Fans of Lord of Lyonsbridge might not appreciate a sequel that casts their beloved hero and heroine in the over-eighties category, but their grandson Thomas turns out to have a pretty good story of his own.
Thomas Brand, heir to the Lyonsbridge estate, is working in secret under the surname Havilland to raise the funds that will free King Richard the Lionheart from his prison overseas. It's important to Thomas and the nobles that are aiding him to get the king back to England as soon as possible because none of them care for the way Prince John (Lackland) is running the country in Richard's absence. When Thomas travels to Sherborne Castle with the hopes of securing more money for his efforts, he falls head over heels in love with Lady Alyce Sherborne's maid, Rose. Little does Thomas realize at
the time that Rose is actually none other than Lady Alyce herself and she's in disguise because Alyce has an agenda of her own...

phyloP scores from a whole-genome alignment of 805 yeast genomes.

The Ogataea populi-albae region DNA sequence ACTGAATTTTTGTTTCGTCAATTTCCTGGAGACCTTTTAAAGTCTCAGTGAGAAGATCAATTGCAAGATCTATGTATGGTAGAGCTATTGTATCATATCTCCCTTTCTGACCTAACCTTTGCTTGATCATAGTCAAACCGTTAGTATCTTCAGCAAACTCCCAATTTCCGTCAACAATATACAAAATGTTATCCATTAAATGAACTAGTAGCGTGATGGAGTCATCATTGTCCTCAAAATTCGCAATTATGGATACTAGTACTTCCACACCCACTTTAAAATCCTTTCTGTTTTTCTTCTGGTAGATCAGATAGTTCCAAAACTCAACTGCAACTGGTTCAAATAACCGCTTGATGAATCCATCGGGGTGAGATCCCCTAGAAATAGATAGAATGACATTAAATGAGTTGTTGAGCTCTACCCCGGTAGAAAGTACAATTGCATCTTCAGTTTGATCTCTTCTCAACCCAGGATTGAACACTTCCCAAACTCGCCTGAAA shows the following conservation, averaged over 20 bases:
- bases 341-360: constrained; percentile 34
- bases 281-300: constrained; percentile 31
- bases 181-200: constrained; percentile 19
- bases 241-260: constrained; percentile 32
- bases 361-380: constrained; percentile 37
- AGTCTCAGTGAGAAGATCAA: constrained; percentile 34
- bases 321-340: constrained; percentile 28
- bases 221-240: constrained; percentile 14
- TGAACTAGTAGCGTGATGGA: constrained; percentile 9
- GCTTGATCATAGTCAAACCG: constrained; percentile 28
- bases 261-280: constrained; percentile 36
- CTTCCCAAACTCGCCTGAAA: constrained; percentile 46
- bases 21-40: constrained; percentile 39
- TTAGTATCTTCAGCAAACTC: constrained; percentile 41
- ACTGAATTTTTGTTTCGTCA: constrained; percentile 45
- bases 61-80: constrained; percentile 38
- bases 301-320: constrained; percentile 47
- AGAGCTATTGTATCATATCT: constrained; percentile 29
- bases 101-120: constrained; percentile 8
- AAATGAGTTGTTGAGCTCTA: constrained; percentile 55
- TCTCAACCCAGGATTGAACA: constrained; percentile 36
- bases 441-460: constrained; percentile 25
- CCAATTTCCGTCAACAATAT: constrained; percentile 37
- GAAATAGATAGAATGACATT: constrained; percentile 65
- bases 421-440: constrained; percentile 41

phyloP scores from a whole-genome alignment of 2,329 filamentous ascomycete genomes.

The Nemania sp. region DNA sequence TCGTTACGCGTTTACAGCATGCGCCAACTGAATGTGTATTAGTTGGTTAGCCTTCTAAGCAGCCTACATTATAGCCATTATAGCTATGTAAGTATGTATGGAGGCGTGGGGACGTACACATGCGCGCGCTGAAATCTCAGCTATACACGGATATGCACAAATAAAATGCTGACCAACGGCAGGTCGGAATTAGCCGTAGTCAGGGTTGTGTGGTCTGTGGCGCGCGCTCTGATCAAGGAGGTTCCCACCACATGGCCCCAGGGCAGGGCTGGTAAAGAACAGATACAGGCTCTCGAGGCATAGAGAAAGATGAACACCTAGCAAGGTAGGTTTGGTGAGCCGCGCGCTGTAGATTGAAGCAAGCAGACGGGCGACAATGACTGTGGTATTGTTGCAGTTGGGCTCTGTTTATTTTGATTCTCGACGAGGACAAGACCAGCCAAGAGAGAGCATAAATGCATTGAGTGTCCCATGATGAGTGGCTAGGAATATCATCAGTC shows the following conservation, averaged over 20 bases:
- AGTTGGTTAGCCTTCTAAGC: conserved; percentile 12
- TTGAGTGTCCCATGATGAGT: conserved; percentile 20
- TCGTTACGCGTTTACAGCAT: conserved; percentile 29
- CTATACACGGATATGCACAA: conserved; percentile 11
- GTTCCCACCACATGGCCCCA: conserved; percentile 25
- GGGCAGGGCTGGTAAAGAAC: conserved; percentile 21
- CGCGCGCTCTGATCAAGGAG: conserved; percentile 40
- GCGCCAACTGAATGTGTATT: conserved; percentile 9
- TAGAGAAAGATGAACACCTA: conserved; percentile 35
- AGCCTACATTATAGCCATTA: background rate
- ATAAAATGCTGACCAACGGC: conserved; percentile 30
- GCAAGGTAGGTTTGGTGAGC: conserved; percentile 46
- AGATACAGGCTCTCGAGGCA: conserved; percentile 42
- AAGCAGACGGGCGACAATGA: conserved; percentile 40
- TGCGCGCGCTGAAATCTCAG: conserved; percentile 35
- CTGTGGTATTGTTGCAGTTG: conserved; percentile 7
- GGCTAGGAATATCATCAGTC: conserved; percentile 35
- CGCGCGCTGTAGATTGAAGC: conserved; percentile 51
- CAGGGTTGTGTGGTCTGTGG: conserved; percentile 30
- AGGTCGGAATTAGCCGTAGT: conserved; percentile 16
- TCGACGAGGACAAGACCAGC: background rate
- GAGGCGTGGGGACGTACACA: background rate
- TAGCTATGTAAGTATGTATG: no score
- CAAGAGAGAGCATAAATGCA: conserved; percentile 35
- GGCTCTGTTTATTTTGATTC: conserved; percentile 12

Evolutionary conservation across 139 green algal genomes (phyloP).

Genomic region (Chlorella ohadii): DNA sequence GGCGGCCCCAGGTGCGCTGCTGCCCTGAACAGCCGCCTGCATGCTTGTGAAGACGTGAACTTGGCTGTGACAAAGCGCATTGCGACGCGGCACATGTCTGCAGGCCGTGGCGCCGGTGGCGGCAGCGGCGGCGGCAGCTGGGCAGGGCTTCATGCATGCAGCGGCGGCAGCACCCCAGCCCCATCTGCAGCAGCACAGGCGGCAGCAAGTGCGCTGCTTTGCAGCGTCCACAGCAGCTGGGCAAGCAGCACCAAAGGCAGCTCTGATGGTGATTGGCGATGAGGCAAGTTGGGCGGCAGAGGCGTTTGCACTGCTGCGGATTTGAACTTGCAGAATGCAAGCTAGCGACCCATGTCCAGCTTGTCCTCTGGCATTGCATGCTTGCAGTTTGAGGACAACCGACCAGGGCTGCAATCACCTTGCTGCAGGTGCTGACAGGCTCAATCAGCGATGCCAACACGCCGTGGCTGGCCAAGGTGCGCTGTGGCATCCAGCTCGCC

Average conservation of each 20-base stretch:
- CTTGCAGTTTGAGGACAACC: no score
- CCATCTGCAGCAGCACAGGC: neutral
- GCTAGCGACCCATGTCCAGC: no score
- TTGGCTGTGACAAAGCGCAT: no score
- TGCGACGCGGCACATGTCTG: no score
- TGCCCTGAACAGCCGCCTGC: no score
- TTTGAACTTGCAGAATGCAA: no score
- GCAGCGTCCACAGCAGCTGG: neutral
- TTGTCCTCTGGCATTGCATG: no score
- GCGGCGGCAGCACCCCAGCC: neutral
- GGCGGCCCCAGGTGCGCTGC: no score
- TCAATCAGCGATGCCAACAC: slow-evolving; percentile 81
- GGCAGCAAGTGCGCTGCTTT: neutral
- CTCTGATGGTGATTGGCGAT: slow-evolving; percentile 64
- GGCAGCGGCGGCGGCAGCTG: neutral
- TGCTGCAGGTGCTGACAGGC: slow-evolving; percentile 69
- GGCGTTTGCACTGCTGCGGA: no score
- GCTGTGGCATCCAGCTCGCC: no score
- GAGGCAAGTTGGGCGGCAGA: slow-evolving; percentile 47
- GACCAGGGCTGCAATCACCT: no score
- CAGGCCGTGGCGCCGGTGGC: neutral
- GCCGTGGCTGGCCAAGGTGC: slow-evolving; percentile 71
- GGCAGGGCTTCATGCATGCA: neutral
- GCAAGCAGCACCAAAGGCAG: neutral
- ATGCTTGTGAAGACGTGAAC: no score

Lady Alyce Sherborne is alone in the world, save for her longtime caregiver Letty. After her father died a year past, the sadistic Baron Dunstan used his connection to Prince John to secure a betrothal to her. With King Richard gone, Alyce has no one to turn over the illegal proclamation for her and she can't afford to pay the tax to the prince that would free her to remain independent of a husband. Alyce is, of course, mortified by Dunstan and determines never to marry him. When a traveling knight named Sir Thomas Havilland passes through Sherborne Castle, sweeps her off of her feet, and offers his aid to end the sham betrothal, Alyce knows where her heart now lies...
Lady of Lyonsbridge is basically a good story. The plot is engaging, the dialogue is entertaining, and the book moves right along at a perfect pace. The only aspect of the novel that is trying to the nerves is that the heroine leaves much to be desired in the way of a leading lady. Lady Alyce is one of those cliché medieval protagonists that is far too stubborn for her own good and as a consequence she is forever embroiling herself in stupid schemes that end up getting her into trouble. In a few words, the heroine is exasperation personified.
Other than Lady Alyce's frustratingly juvenile behavior, Lady of Lyonsbridge is an enjoyable read. If you're a reader that doesn't tend to get bothered by quirks in the heroine's nature such as those described above, chances are you will find Ana Seymour's latest read quite entertaining.